“Our trip was a milestone in some ways," said Nikita Pinchuk. "Fewer Russian artists have participated in international events in the last couple of years. This is due to the abolition of Russian culture and broken logistics. We took advantage of an opportunity opened. We packed up, traveled, performed our art, and networked. Artists from other countries treated us with warmth and interest, we are colleagues and speak the same language. Many people were surprised that there is such a high level of graffiti art in Russia. There were many of those who asked us, "What's going on the other side of the world? What's going on with the SMO? How do you live there?" They have little or distorted information. When we communicate our balanced position as Russian citizens and respected colleagues, rather than as officials, foreigners listen to us from a very different standpoint.”

It took them two months to prepare for the trip and come up with a theme for their art pieces. They wanted to bridge the gap between the countries and paint something that would unite them. They had some knowledge of Chilean culture, and read some information, including the history of Russia-Chile cooperation. "We noticed that our countries' flags feature the same colors," the artists say. "Russia and Chile have white-blue-red flags, which became our starting point.”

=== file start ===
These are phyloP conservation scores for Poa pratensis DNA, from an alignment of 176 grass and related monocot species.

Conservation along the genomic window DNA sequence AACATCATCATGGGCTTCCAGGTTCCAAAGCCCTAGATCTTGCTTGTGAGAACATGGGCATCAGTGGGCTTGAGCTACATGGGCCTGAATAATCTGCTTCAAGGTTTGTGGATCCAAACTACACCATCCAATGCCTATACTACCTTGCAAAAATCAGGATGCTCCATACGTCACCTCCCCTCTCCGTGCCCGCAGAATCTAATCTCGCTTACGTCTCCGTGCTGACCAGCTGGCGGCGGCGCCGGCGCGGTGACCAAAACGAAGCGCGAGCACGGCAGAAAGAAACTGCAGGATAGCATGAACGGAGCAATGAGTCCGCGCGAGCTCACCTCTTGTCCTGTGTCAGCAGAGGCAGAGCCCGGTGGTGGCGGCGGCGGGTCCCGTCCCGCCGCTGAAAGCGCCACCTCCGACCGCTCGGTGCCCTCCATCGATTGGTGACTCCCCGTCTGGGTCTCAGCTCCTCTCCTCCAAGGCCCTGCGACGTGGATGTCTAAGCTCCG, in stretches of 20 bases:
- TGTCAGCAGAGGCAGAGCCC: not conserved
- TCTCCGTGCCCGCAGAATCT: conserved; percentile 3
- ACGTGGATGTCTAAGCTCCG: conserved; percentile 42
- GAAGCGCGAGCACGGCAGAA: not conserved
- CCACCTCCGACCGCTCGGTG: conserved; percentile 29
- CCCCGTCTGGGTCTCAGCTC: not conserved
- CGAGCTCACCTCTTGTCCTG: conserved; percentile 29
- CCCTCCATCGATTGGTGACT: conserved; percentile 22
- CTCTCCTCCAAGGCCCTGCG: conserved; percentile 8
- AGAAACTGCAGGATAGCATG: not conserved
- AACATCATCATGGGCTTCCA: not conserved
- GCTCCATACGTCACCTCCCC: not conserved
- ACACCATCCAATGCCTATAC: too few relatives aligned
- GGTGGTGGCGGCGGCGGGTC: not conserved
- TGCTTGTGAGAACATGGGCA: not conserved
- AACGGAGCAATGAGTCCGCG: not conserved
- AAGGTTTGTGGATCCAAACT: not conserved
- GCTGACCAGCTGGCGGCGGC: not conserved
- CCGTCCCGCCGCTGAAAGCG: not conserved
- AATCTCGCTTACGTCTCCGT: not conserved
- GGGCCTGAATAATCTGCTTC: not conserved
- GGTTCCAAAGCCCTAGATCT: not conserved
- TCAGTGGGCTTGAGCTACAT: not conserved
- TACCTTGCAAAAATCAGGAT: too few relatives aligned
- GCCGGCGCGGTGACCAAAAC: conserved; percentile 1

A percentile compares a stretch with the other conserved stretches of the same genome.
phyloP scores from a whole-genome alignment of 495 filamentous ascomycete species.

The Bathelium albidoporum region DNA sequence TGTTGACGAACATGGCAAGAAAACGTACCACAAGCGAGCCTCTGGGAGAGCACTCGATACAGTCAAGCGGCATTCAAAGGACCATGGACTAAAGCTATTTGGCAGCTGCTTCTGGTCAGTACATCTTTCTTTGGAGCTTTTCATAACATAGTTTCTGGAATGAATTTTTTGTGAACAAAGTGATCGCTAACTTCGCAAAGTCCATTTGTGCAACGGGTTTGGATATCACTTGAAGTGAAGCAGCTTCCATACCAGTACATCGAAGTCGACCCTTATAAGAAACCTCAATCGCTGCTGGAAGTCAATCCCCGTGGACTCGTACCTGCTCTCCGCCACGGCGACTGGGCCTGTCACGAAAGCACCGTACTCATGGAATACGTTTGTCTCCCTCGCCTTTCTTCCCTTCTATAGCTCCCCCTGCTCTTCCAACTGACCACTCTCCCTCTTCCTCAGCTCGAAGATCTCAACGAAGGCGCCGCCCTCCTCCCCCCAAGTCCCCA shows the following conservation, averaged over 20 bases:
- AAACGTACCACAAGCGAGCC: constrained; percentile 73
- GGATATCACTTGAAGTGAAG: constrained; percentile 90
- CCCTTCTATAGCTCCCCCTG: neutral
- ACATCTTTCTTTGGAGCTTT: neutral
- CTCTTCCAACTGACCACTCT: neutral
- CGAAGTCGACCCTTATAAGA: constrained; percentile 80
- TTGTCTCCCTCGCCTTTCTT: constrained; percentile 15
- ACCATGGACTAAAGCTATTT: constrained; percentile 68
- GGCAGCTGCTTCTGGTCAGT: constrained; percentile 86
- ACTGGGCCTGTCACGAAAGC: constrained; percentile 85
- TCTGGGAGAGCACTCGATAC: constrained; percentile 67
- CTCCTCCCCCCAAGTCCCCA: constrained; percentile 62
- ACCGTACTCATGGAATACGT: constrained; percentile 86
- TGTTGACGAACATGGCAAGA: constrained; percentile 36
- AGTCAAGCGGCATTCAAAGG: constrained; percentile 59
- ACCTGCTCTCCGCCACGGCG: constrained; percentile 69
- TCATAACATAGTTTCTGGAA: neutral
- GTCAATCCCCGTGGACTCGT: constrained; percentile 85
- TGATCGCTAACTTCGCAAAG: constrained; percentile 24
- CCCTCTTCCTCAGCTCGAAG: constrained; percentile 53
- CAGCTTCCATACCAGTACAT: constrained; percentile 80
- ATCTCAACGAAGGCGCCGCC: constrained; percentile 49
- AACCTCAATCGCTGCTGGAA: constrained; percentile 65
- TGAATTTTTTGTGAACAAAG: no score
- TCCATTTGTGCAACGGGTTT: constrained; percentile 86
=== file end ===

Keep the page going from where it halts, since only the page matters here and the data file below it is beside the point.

Is there a room for improvisation in graffiti? Or is the sketch thought out in detail in advance? According to Russian taggers, they do sketches, yet, there is enough improvisation as the walls on site are almost always a surprise.

Photo credit: EffectGraff Creative Association

In Santiago, participants created signature murals with some cultural code elements on the walls of buildings. For instance, Russian taggers depicted a Pobeda car, a smiling samovar, a peaceful atom represented by a birch tree, and the sights of their native cities on walls of one-story buildings in an old city district. The mural features the Bronze Horseman and Vladivostok's Russian Bridge. Chilean symbols were not forgotten either. There is a Latin American man and local flora.

Photo credit: EffectGraff Creative Association

Besides the main artwork, the Russian taggers made a series of joint pieces with their colleagues from other countries. One of them can be seen in the Las Regas neighborhood of Santiago. While visiting Valparaiso, the Chilean capital of street art, the artists produced another large "canvas".

Smiles and pies